Perhaps They Do
Many believe our country and others have a secret space program. Let's hope so! Perhaps serious money is being thrown at the investigation. We are simply unaware. Maybe that is where some of the billions of dollars in the government's "black budget" go. Who knows? But I believe that is just the point, who knows? Why the secrecy? Our government produces millions of classified secret documents each year. Why? How can so much need to be kept secret? Do the people actually own the government, or vice versa? Is the military/industrial establishment sitting on technology that could solve our energy problems?
These are the questions that need to be answered. And there is no room for ridicule in the search for answers to these very important questions. And we all owe a great debt of gratitude to those who have spent their lives researching this subject with very little if any compensation. And still somehow, coming up with answers to questions that the mainstream simply will not address seriously. And it is a shame that anything written regarding this very serious subject is published under some classification labeled "weird." It is my hope that someday I won't feel compelled to write about these things, as the ridicule will have disappeared and answers will have been found. But in the meantime, when dealing with skeptics, I find the following mental exercise helps illustrate this point.
Let's Do the Math
Even mainstream scientists agree that the earth is approximately four and a half billion years old. That is 4,500 million years. Also well known and recently accepted is that we are finding planets are absolutely thick throughout the cosmos. Where we thought the odds extremely stacked against finding another planet like earth, we have already found a few that are very similar. And that leads one to believe that there will be not only one earth twin, but perhaps many. Yet, for the purpose of keeping this example simple, lets assume we find only one. But that one is just a bit older than us. In fact, one million years older. It sounds like a huge difference, but remember one million years is only 1/4500th of the entire history of both planets.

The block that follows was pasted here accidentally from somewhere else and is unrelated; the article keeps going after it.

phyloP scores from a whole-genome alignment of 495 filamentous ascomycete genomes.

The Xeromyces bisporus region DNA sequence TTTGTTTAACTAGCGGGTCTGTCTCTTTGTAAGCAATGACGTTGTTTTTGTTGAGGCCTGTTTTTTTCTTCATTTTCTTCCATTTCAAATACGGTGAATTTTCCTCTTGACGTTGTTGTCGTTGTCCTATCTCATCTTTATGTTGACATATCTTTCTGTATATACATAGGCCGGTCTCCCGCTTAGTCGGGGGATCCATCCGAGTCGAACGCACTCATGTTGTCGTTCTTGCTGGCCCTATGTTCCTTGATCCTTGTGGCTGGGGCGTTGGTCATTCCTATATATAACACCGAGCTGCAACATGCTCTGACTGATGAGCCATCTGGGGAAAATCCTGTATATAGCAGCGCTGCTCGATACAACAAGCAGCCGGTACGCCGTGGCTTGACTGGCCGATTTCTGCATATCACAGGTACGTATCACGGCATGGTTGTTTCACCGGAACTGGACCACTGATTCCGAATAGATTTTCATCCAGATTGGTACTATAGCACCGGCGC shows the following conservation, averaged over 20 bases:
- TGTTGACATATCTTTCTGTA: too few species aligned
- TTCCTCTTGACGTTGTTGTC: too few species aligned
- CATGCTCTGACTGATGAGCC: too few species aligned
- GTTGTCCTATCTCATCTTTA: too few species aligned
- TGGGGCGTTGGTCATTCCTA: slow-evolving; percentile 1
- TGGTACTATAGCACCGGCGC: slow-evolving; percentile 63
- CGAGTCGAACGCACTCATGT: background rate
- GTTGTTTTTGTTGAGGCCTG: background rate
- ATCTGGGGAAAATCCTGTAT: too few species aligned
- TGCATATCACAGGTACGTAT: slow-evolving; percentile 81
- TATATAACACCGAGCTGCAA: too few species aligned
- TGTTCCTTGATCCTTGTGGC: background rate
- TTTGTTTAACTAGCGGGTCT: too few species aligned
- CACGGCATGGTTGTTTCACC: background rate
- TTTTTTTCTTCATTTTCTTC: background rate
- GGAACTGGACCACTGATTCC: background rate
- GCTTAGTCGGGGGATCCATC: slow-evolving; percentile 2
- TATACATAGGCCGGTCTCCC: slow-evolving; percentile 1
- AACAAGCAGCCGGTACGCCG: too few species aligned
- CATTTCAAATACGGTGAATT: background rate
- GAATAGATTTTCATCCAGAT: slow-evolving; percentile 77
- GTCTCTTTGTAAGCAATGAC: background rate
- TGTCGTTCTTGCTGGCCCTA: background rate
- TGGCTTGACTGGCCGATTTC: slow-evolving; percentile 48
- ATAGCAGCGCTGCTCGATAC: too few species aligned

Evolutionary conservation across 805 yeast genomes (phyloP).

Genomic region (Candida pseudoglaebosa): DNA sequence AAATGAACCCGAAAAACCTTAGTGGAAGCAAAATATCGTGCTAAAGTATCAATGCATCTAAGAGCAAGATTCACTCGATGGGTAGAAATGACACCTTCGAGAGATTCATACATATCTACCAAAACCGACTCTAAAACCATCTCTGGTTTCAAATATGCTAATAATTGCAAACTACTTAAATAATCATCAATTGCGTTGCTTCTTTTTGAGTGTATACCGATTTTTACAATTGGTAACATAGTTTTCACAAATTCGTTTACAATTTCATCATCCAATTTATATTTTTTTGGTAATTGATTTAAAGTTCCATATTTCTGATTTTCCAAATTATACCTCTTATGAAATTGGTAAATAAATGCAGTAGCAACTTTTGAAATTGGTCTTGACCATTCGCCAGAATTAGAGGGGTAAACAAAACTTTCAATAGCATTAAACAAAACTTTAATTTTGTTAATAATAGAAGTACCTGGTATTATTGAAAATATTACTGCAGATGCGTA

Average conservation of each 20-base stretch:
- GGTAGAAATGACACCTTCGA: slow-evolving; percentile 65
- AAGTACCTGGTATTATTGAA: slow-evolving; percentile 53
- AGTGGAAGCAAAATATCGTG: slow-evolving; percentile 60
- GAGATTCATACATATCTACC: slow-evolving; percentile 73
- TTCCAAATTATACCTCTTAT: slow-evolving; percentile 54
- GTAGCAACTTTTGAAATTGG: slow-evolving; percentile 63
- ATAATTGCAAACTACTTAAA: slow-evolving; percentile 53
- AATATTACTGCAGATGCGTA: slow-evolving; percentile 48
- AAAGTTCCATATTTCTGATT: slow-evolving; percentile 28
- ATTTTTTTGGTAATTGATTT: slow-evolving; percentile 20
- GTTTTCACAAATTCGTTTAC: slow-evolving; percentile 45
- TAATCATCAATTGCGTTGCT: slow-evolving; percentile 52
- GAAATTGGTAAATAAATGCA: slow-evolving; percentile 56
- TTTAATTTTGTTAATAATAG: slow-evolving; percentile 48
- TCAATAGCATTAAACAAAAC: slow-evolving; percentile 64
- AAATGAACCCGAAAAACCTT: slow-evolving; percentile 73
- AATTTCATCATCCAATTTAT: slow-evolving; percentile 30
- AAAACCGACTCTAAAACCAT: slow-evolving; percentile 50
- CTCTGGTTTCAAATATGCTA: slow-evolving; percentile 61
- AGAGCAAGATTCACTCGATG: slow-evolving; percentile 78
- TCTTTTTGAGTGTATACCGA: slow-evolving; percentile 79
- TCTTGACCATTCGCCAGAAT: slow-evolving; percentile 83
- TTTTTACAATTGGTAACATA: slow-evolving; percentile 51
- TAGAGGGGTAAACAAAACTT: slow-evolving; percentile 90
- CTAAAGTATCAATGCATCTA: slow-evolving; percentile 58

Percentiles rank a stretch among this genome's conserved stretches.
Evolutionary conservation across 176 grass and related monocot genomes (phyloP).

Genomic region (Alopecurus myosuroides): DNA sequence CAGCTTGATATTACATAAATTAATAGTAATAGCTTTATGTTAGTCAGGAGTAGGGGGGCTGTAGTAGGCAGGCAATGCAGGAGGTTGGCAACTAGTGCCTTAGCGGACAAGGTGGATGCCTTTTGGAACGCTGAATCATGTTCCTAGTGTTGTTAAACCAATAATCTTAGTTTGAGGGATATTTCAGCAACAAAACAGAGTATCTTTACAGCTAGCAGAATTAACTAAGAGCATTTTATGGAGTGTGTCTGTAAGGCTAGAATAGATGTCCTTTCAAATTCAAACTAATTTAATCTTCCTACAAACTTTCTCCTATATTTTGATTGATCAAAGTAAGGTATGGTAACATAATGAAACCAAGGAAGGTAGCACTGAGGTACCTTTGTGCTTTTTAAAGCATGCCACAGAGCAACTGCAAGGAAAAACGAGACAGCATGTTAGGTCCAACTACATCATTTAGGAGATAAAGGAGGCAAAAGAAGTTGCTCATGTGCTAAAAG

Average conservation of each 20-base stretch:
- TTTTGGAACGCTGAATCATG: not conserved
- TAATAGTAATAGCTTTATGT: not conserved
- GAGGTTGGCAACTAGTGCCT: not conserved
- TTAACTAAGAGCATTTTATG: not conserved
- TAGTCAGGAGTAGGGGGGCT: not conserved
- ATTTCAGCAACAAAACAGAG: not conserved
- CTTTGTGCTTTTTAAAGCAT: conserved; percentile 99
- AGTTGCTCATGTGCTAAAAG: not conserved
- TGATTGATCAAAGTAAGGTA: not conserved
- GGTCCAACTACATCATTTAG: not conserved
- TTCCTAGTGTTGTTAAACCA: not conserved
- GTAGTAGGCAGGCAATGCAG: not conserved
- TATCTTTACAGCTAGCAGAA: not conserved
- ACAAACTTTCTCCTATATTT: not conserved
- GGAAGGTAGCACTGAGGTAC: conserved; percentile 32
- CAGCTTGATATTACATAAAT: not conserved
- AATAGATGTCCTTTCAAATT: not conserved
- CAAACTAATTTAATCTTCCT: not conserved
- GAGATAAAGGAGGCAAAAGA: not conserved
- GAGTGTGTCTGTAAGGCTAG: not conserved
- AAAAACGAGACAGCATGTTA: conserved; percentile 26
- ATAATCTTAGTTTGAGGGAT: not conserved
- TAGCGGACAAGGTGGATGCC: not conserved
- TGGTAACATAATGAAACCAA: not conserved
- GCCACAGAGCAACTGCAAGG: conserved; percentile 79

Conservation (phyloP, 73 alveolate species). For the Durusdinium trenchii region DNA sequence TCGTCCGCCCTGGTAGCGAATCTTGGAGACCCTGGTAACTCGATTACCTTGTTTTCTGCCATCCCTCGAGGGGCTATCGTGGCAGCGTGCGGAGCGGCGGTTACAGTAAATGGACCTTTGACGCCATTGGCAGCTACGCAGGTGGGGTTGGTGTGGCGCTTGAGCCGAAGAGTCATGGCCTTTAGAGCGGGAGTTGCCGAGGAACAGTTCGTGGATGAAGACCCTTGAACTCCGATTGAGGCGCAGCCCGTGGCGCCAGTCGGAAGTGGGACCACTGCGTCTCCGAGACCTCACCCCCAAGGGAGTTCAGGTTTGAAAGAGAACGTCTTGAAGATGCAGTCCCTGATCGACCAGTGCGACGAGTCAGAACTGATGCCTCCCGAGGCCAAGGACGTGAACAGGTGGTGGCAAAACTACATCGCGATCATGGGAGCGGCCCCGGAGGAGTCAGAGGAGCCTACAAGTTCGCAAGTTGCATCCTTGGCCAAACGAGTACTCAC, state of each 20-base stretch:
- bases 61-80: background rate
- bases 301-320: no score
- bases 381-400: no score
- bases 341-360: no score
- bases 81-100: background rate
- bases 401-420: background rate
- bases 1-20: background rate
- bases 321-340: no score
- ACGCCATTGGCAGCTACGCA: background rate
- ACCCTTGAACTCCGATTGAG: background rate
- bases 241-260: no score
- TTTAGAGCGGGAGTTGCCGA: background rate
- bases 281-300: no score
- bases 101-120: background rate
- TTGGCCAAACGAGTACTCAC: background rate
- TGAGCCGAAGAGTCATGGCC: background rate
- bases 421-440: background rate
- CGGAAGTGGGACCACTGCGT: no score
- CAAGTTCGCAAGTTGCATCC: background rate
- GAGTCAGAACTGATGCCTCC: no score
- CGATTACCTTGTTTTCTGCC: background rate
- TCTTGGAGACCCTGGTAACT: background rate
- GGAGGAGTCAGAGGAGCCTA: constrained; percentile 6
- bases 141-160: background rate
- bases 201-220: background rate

So assume an exact twin of Earth and our human society, except theirs is 1/4500th older, or one million years older than us. Look at what our technology has done in only one hundred years, from 1900 to 2000 c.e. What a humongous difference this has made in our daily lives. One hundred years ago, men barely could imagine traveling in space. Young people today just yawn at the thought of going to the moon -- been there, done that. So we go from riding horses to riding rockets in only one hundred years, what might we do in a million?
So, if there is only one civilization exactly like ours but just one million years older, who is to say what kind of technology such a civilization might possess? Michio Kaku thinks they could probably control at least all the energy in their star system, and perhaps their galaxy. So, if technology develops exponentially, as it seems to do, then this hypothetical planet that is so nearly identical to our own in age would be unrecognizable in technology. We can barely imagine what they might be able to accomplish. So why is it so difficult for a skeptic to accept this scenario? After all, mainstream science is proving the existence of new planets daily. And though barely even started on this search of the heavens, they have already found hundreds of planets, including some pretty similar to our own. Why would it be unreasonable to assume that a civilization a million years older than our own, already knows we're here as well as everything else about the Milky Way?
Rather than exalted and singular in our existence, I tend to believe we are insignificant in our commonality. I think it more likely that extraterrestrials have not made themselves more apparent to us due to indifference, rather than secrecy. Someone so far advanced might not even notice us, the way we do not stop to introduce ourselves to every ant or insect we encounter. So it seems the primary problem that prevents a skeptic from endorsing the reality of extraterrestrial civilization, is egoism. Face it guys, we're just not that special!